Hegseth, hand washing and social media

Fox News host Pete Hegseth has said on air that he has not washed his hands for 10 years because “germs are not a real thing”. That’s the headline you read on dozens of media sites and shared throughout social media (this one from BBC News). Instant reactions (mine included) were “ewwww…” followed by negative comments on Fox News in general. But when you stop to … (more–>)

Local media is letting us down

Rule number one in The Elements of Journalism is: “journalism’s first obligation is to the truth.” Number three is “Its essence is a discipline of verification.” Keep those two in mind as you read this. I recognize that local reporting is not always the same calibre as the investigative journalism we expect from national media, but in my view (and experience as a former reporter and … (more–>)

What is science? It’s not this stuff.

Recently in a Facebook post, two of us were squabbling in typical Facebook-fashion over “alternative medicine” and related treatments (many of which came into the discussion as links to pseudoscience and/or charlatan’s websites). As is my wont, I continued to debunk these with links to actual medical sites and discussions on the topic from health services, universities and real doctors. The other person posted a link to … (more–>)

The slow death of reading

To me, one of the most depressing stories to come out of 2018 was posted in The Guardian, last August. Its headline read, “Skim reading is the new normal. The effect on society is profound.” Its subhead reads, “When the reading brain skims texts, we don’t have time to grasp complexity, to understand another’s feelings or to perceive beauty. We need a new literacy for the … (more–>)

Natural selection simplified

I was startled by the simplicity of the forumla. Stephen Jay Gould, the late eminent paleontologist, biologist and historian of science, summed up Darwin’s basic theory of natural selection so eloquently and so succinctly that it rocked me back on my heels. It was something even a diehard creationist could understand (assuming he or she wanted to try…) First there are three basic facts Gould states … (more–>)

The greening of shaving

But my brother Esau is an hairy man, but I am a smooth man. I recall those lines from a Beyond the Fringe sketch first released in 1964 (see below).* And so it was in my family: my brother was the hirsute Esau to my near-hairless Jacob. I didn’t need to shave until my late teens and even then it was iffy. That was in the … (more–>)

Oumuamua: just a piece of rock

If you can watch the whole bit of this piece of New Age woo hoo without flinching or giving up, you will likely shake your head at the utter, mindless gullibility of humankind. And it’s not even political. But by now you know the Net is crammed full of conspiracy theories, pseudoscience, food fads, creationism, homeopathy and other claptrap. And you already have seen how the … (more–>)

The dogshit dilemma

We have a problem with dogshit. Well, all municipalities do, of course, but ours is increasingly evident: it’s everywhere. And with the growing popularity of pets and our growing population, it’s becoming worse.* How do we deal with it? We pick it up, of course, as we dispose of it in our own garbage bins or in those provide by the municipality downtown or in our … (more–>)

Ollie and pet rescue

We are suckers for the face of a cat at the window, a hungry cat, a cold cat, a lost cat, a cat someone has abandoned to fend for themselves and is doing a poor job of it. The pleading eyes, the rough coat, the quiet shiver in the rain or the cold. How can you turn away from that and still call yourself human? Ollie, … (more–>)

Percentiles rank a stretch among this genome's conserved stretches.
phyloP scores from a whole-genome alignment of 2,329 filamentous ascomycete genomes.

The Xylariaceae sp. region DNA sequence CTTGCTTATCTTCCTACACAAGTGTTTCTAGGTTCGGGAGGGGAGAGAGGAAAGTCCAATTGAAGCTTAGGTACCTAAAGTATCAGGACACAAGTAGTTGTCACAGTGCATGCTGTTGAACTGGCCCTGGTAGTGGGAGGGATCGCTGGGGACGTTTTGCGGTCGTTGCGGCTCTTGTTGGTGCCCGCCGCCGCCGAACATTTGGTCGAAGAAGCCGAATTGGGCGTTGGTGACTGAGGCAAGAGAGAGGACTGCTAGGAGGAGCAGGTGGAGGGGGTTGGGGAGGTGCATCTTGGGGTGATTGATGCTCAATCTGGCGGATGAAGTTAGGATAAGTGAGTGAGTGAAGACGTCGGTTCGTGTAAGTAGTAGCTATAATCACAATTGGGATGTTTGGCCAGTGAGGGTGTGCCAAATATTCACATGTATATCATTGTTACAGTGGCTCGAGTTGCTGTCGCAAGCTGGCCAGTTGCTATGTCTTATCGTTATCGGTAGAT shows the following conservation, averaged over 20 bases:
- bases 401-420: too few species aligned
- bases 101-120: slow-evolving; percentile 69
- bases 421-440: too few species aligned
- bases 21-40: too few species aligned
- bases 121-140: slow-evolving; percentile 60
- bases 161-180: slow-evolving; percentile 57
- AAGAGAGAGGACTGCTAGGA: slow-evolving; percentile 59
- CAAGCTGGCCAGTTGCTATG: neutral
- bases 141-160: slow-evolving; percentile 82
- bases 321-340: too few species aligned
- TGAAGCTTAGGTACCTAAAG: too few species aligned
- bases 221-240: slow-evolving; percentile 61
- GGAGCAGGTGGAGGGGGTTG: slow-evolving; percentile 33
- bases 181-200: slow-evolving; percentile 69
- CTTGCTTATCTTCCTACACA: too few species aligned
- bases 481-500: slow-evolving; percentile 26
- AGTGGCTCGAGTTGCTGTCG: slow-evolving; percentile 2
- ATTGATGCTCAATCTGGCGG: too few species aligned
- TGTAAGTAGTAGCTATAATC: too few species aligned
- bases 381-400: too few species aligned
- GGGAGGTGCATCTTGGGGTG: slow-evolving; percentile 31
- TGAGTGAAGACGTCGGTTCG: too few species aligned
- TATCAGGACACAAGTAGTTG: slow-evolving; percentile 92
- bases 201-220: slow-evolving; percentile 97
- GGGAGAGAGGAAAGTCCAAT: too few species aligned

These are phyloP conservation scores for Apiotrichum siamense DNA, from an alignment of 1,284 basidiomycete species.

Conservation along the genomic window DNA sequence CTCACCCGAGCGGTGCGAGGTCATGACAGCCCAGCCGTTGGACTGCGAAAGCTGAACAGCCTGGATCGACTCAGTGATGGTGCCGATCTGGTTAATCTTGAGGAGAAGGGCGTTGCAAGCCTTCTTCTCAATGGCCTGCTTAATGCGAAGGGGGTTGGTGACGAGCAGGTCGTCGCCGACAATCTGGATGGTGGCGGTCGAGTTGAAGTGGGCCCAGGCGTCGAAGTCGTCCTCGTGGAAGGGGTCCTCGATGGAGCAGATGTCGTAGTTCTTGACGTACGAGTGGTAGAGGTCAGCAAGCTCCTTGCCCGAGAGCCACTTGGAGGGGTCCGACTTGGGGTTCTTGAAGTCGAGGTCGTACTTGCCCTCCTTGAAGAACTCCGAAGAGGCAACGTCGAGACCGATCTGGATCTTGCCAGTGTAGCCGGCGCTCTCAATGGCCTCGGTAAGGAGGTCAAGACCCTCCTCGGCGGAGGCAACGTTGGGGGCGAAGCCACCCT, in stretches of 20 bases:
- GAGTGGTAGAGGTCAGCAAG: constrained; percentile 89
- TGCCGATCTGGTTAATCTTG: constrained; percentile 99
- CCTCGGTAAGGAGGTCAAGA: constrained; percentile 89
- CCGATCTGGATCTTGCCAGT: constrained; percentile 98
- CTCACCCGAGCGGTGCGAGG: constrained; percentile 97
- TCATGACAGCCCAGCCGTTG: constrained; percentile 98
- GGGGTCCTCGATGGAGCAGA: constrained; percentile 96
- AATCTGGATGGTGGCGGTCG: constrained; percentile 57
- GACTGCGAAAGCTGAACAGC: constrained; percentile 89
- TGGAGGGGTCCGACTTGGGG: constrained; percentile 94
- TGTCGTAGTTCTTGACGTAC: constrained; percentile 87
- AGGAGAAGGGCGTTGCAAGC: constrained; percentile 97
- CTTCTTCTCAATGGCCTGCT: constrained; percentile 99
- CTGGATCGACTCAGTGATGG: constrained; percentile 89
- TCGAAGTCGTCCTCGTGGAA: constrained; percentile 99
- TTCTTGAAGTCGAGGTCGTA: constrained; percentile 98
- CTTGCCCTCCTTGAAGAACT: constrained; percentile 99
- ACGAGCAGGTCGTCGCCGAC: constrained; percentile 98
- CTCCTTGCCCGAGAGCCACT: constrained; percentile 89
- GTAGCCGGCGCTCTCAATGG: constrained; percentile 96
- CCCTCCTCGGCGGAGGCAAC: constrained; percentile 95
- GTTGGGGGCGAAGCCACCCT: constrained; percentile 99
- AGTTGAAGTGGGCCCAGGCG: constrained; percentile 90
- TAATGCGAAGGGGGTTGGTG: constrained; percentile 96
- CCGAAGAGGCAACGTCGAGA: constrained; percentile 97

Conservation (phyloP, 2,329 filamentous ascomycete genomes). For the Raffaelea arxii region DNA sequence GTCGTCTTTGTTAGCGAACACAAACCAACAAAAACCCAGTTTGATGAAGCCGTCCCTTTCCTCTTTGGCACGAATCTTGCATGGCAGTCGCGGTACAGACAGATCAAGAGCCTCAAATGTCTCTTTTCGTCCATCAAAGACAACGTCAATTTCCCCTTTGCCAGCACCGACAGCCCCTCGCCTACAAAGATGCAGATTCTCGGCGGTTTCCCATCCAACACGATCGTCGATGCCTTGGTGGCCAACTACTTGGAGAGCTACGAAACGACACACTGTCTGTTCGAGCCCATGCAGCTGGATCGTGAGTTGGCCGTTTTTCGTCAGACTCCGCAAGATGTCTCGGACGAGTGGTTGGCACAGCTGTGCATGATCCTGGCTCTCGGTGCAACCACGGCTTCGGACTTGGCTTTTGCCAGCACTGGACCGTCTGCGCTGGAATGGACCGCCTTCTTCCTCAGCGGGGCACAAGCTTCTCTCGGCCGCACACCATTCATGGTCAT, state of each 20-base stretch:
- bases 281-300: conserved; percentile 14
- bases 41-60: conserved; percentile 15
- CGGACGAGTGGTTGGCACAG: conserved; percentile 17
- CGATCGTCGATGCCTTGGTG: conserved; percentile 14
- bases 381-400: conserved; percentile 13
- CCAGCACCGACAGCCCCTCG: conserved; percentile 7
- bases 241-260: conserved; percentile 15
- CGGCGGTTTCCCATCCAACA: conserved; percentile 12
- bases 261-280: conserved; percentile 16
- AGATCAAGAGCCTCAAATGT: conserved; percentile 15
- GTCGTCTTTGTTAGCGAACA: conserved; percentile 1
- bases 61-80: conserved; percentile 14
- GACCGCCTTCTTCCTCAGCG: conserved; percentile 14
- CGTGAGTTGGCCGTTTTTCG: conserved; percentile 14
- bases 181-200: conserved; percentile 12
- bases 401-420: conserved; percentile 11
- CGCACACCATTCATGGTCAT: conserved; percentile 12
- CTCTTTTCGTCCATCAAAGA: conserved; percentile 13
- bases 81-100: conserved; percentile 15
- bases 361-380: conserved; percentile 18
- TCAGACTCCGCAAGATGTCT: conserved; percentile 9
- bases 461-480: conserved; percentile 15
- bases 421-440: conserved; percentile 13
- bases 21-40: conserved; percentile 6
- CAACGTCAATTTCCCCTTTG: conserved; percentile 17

The meaning of dreams

Jack Kerouac woke up most mornings in the 1950s and scribbled into a bedside notebook what he could remember of his dreams. Characters from his novels interacted with fantasies and real life events. The result was eventually published in 1961 as his Book of Dreams; 184 pages of mostly spontaneous or stream-of-consciousness writing, as this excerpt shows: WALKING THROUGH SLUM SUBURBS of Mexico City I’m stopped … (more–>)

Hypergraphia

An article in the September, 2016, issue of Doctor’s Review looks at the curious, compelling affliction called hypergraphia: the obsessive need to write. I never knew before this that there was an actual illness of this sort. As someone who is often driven by a deep compulsion to write, I am both curious and a little afraid to learn more. And of course, I turned to the internet. … (more–>)

Neanderthals: a love story

Squat, hairy, broad shoulders, a big nose, beetle-browed with a low forehead. As Blind Willie McTell wrote in his classic song, Statesboro Blues, “I know ain’t good lookin’, but I swear I’m some sweet woman’s angel child.” That line might have been written for early Neanderthal cousins. First described as dim-witted and brutish, our more recent assessment of them is far less critical, especially of their … (more–>)

Transcendance

It’s not surprising that AI replaced the biological form in the popular Frankenstein monster trope. In fact the smart-evil-machine scenario has been done so often this past decade or so that I’m more surprised any film writer or director can manage to give it some semblance of uniqueness that differs it from all the others. Transcendence tries, tries very hard and almost makes it. But the brass ring … (more–>)

Two conferences and a show

I had the honour and the enjoyment of attending two municipal conferences last week. While no longer directly involved in politics, I am able to keep my finger in some of the political pies through my current work for an NGO. Plus, I like to remain informed and up-to-date about politics and governance, and am always looking for opportunities to increase my knowledge and understanding of pretty much … (more–>)

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